12 Middle-Grade Books Coming in 2018 That We Want to Read ASAP

Pre-ordering these is a must!

2018 Middle Grade Books You Have to Read

It’s an exciting time to be a young reader or lover of kid lit, and there is no shortage of amazing children’s books out in the world these days. It’s nearly impossible to choose one that doesn’t move you and your students in one way or another. We can’t wait for these 2018 middle-grade books. Here are 12 that you might consider pre-ordering right now. Check out our list of 2018 picture books here.

Just a heads up, WeAreTeachers may collect a share of sales from the links on this page. We only recommend items our team loves!

January

1. The Journey of Little Charlie by Christopher Paul Curtis (grades 3–5)

Twelve-year-old Charlie just lost his sharecropper father. But he has no time to grieve, as Cap’n Buck has come to collect Charlie’s father’s debt. Having no money, Charlie convinces Buck to let him help find other folks Buck has been searching for. It’s not too bad of a bargain for Charlie, until he comes face-to-face with the fugitives and discovers their true identities. Charlie must think quickly if he is to survive.

2. Betty Before X by Ilyasah Shabazz (grades 6–8)

Eleven-year-old Betty lives in Detroit in 1945. She keeps a secret in her heart, which is this weird feeling she has that her mother doesn’t really want her. When Betty is in church, she feels better, and she is inspired by the preaching and the speeches from people, such as Thurgood Marshall, to stand up for the rights of African Americans. Through her time as a young activist and a volunteer for organizations, Betty gains confidence and a sense of purpose. In this book, written by her daughter, readers learn how the American civil rights icon we now know as Dr. Betty Shabazz came to be.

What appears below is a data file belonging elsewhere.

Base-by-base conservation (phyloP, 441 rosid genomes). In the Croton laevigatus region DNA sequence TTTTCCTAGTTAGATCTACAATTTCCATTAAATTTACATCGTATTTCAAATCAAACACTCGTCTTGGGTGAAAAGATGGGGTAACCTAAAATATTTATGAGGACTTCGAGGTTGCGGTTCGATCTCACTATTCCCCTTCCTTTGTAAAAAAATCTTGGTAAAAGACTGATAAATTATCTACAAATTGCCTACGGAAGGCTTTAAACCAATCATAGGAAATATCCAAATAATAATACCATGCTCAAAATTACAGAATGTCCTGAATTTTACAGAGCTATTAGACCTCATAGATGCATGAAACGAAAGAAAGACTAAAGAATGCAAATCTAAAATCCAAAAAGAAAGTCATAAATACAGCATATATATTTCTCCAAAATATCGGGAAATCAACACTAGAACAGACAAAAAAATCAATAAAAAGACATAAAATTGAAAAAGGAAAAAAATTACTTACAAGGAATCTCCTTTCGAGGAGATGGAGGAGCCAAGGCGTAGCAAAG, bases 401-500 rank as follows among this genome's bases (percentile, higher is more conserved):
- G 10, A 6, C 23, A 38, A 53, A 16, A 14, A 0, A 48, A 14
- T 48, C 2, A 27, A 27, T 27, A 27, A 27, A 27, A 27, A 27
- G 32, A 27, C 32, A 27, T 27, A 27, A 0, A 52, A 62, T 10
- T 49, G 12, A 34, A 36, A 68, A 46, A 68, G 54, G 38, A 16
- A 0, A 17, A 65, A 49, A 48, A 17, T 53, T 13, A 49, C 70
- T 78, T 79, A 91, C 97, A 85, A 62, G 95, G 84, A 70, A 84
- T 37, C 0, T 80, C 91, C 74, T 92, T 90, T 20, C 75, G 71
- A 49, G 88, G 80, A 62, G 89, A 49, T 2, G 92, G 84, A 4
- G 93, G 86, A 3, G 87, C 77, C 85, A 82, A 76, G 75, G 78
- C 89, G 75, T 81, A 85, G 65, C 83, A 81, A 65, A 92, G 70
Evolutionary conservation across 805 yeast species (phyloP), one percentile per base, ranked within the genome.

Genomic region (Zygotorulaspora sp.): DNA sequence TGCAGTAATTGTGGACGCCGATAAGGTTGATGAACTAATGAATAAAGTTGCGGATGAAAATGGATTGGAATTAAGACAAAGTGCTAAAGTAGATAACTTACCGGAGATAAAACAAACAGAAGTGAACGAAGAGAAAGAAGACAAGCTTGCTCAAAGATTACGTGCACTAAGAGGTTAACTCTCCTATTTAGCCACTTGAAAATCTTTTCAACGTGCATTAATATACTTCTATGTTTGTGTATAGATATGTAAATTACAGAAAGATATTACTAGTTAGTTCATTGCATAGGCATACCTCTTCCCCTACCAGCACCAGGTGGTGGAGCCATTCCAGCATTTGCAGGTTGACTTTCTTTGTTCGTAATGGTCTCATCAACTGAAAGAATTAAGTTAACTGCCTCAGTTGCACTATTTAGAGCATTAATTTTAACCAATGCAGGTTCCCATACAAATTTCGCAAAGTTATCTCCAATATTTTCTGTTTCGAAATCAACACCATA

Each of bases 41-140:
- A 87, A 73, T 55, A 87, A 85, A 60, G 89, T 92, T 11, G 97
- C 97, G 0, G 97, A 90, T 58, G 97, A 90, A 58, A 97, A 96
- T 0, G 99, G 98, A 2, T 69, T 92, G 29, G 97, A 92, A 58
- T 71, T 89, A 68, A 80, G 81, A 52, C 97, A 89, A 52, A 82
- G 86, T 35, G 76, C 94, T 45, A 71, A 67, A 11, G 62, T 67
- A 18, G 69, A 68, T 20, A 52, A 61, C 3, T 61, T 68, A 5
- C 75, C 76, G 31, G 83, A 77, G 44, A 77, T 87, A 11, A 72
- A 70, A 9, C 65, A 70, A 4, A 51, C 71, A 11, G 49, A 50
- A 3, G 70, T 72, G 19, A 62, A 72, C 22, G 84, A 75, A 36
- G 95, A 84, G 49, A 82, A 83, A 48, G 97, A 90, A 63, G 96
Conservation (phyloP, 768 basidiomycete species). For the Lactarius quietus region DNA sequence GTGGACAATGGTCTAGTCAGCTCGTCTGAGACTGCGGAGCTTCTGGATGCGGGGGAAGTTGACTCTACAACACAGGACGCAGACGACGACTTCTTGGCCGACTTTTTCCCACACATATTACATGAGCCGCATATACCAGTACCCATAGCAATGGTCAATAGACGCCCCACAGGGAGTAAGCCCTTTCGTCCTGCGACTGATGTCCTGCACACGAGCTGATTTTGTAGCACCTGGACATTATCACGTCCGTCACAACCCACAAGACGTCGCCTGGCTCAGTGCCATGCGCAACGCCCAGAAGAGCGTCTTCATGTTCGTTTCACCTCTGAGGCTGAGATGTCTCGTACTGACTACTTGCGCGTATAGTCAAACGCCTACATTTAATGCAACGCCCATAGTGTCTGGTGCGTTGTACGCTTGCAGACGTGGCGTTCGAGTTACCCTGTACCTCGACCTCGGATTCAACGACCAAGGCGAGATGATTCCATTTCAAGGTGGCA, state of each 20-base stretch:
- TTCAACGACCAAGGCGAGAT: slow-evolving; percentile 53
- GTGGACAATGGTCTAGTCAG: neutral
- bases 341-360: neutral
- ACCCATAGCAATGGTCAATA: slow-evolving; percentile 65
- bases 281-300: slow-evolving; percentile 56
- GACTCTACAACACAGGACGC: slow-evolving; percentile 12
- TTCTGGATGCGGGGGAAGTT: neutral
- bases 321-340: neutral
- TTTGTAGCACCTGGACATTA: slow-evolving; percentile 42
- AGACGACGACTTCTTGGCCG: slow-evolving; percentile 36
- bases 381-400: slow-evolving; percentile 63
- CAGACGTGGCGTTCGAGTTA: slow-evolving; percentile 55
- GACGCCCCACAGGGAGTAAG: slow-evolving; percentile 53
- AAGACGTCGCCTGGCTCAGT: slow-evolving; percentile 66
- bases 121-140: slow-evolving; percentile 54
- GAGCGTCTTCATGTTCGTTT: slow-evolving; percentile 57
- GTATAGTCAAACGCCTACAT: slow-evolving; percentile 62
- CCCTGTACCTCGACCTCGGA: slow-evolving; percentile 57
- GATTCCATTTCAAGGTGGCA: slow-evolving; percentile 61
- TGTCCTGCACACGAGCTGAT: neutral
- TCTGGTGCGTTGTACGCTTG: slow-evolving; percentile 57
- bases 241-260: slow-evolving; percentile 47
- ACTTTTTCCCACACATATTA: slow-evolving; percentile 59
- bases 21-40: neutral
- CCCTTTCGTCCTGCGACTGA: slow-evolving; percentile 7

February

3. The Serpent’s Secret (Kiranmala and the Kingdom Beyond #1) by Sayantani DasGupta (grades 3–5)

12-year-old Kiranmala is living a normal life in Parsippany, New Jersey, until her parents vanish, and a demon appears in her kitchen. Then two princes show up on her doorstep claiming they are supposed to rescue her. Maybe, after all, Kiranmala is an Indian princess from another realm, like her parents said. Along with the princes, Kiranmala will uncover that mystery and others in the quest to find her parents.

4. Playing Atari With Saddam Hussein by Jennifer Roy (grades 6–8)

It is in January of 1991 when Iraq goes to war against 34 other countries, including the United States. Eleven-year-old Ali Fadhil and his family must survive in their Basra neighborhood, finding food, suffering through bombings, and hoping Ali’s medic father will return from the war. Based on a true story, Roy’s book shows how a kid’s ordinary life, once filled with video games, soccer, and American TV, can change instantly.

March

5. Good Dog by Dan Gemeinhart (grades 3–5)

Oh my word, this one gave me chills. It’s a must read with middle graders. Brodie was a good dog who should be going to heaven. But with the boy he left behind in danger and in need of his help, Brodie breaks the rules of heaven and returns to Earth. He knows this means he might not get back into heaven, but all good dogs must help their people.